Rim, Palm a Tale in Smartphone Contrasts

Smartphone makers Research In Motion and Palm announced quarterly earnings yesterday on par with pre-quarter expectations.

But that’s where the financial similarity ends. RIM (NASDAQ: RIMM) is expecting a robust holiday selling season; co-CEO Jim Balsillie called it the company’s best ever. Palm (NASDAQ:PALM), meanwhile, reported less than stellar revenues and faces market challenges that will extend into 2009.

RIM reported $2.78 billion third quarter revenues, a 66 percent spike compared year-to-year with the third quarter of 2007 and shipped 6.7 million BlackBerry devices in the quarter.

It earned $396.3 million, or 69 cents a share, representing a healthy profit jump from $370.5 million, or 65 cents a share, in the same quarter of 2007.

RIM added 2.6 million subscribers during the quarter and attributed growth to new BlackBerry devices, including the Storm, its top iPhone competitor that launched during the quarter. The overall subscriber base increased 14 percent in the third quarter, according to RIM.

Balsillie said November 21, the date the BlackBerry Storm launched, resulted in the biggest subscriber signup day in the company’s history.

About 60 percent of the quarter’s new subscribers are consumers, said the company. Non-enterprise users now account for 45 percent of RIM’s total user base. During its earnings call late Thursday RIM said it has 425 carrier and distribution partners in over 150 countries.

The forecast for the fourth quarter is just as bright for the Waterloo, Ontario-based company. It expects fourth-quarter revenue of $3.3 billion to $3.5 billion, and earnings per share of 83 to 91 cents. That’s higher than Reuters Estimates expectations of $2.97 billion in revenue, which reflects a share increase of 83 cents.

RIM said it expects to boost its subscriber figure in the fourth quarter by 2.9 million, and sell between 7.5 million and 8 million handsets.

RIM also announced it is expanding its retail channel with a partnership with Target which will pilot BlackBerry sales in the next few months.

Plans for its official mobile application storefront to open in early 2009 are on target. RIM’s “on-device application center,” will let developers set their own application price and retain 80 percent of revenues.

During the quarter RIM launched several social networking initiatives providing users MySpace and Facebook applications. Both are successful, with over 1 million MySpace downloads within the first month. RIM said there have been over 5 million downloads of the Facebook application — double the number from the second quarter.

The healthy revenue and handset news stirred up positive shareholder activity in after hours trading for RIM, as shares spiked nearly 10 percent at one point late Thursday.

A Not So Rosy Picture for Palm

Meanwhile Palm reported a dip in smartphone unit sales and revenue for its second quarter of fiscal year 2009.

Palm’s revenue was $191.6 million, a 45 percent drop from $349.6 in the first quarter.

Palm reported a net loss for the quarter of $80.2 million, a loss of 73 cents per share. Its first quarter loss was $12.8 million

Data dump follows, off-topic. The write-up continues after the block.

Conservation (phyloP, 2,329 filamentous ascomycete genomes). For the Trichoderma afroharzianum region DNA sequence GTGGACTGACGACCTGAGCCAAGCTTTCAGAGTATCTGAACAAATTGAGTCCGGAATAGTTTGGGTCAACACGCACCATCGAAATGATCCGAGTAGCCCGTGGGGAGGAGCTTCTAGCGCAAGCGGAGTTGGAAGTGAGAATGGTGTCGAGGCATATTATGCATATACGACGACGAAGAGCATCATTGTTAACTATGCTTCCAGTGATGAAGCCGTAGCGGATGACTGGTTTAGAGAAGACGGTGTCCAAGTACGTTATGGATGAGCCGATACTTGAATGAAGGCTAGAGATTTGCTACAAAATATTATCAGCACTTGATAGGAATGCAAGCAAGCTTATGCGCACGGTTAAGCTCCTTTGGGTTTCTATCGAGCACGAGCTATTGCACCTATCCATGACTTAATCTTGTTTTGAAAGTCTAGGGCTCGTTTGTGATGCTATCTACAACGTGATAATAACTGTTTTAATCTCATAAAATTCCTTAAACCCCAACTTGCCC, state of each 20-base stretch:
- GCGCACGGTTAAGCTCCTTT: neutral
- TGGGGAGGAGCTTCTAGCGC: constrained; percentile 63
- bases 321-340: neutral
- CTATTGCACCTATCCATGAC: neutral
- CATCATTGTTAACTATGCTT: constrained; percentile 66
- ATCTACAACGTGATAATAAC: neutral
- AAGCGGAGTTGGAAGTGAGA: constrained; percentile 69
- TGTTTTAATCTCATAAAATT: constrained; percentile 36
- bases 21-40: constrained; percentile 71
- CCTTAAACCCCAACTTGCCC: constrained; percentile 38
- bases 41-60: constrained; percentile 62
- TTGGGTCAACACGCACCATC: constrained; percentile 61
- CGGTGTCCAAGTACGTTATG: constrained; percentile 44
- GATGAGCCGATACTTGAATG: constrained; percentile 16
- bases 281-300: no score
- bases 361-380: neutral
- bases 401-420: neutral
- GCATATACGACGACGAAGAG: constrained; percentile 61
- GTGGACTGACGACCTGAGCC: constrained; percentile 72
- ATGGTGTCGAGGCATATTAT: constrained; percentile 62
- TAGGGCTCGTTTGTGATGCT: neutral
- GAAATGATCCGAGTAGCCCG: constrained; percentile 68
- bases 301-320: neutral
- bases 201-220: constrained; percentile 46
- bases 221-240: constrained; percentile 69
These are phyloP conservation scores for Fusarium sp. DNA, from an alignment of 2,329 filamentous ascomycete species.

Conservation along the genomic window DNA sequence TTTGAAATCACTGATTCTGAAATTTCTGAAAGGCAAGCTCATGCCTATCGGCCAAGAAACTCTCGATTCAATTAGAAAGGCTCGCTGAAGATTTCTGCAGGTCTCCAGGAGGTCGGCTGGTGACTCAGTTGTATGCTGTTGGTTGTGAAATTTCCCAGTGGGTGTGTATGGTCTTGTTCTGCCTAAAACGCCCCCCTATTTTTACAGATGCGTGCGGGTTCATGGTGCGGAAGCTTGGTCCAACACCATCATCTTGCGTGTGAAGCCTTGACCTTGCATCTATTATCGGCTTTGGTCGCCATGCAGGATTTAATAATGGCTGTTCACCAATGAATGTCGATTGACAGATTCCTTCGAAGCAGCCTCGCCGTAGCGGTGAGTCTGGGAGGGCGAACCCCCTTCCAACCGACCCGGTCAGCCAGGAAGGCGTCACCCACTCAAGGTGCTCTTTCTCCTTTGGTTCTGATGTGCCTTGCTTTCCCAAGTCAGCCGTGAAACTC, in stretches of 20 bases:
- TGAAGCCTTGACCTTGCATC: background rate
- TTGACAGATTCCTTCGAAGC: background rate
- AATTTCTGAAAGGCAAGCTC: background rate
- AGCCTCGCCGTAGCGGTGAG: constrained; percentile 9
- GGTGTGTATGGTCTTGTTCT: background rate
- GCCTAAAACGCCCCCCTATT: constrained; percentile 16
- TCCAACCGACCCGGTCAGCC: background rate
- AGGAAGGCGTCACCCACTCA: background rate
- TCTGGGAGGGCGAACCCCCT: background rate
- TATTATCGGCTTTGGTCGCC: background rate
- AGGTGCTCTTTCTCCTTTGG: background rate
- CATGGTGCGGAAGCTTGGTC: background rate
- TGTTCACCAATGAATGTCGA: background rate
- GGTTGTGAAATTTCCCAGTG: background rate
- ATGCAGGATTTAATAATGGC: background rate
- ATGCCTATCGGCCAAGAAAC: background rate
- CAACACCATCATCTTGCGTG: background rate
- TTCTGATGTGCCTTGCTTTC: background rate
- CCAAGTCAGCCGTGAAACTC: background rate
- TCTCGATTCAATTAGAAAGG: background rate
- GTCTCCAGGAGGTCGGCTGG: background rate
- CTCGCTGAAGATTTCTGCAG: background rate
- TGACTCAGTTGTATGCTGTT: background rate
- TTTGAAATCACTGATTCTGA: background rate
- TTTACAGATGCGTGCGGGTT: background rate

Analysts expected a loss of 38 cents on sales of $207.3 million, according to polling by Thomson Reuters.

Smartphone sales for the quarter were 599,000 devices, a drop of 13 percent compared to last year’s second quarter.

Shareholder response to Thursday’s numbers was swift. Palm’s stock dropped 13.64 percent, or 30 cents, in after hours trading to $1.90 after closing at $2.20 during regular trading yesterday.

Palm CEO Ed Colligan told investors during the earnings call that his company is facing a myriad of issues.

“There is a new Palm OS architecture and a product line [Centro] that is maturing, consumer spending is down, and expenses associated with new products still in development have yet to impact our revenues,” Colligan said.

Palm expects continuing challenges going forward but believes its new OS and handsets will turn its fiscal tide toward better results by 2010.

“We are taking the necessary steps to get through this transition period but the factors that pressured our second quarter results are still in play and given this, we expect the next couple of quarters to be challenging, particularly the February quarter,” said Colligan.

“On our last earnings call, we told you that Centro’s maturing lifecycle and the time needed to ramp our Treo products would pressure results. These factors have been amplified by the deteriorating economic climate, impacting results more significantly than we had anticipated,” said Colligan.

During the quarter Palm debuted a high-end smartphone, the Treo Pro through and said it expects to open a new channel with another major US carrier in the next quarter.

Colligan said Palm’s new OS, based on a Linux core system, will let the handset maker develop hardware and software in tandem, which will provide a competitive advantage, with carriers and consumers.

“Owning both elements will result in a better smartphone and give us the control and flexibility necessary to support new applications and services,” said Colligan.
He’s got a healthy ecosystem still in place to build for: some 30,000 applications for the current Palm OS.

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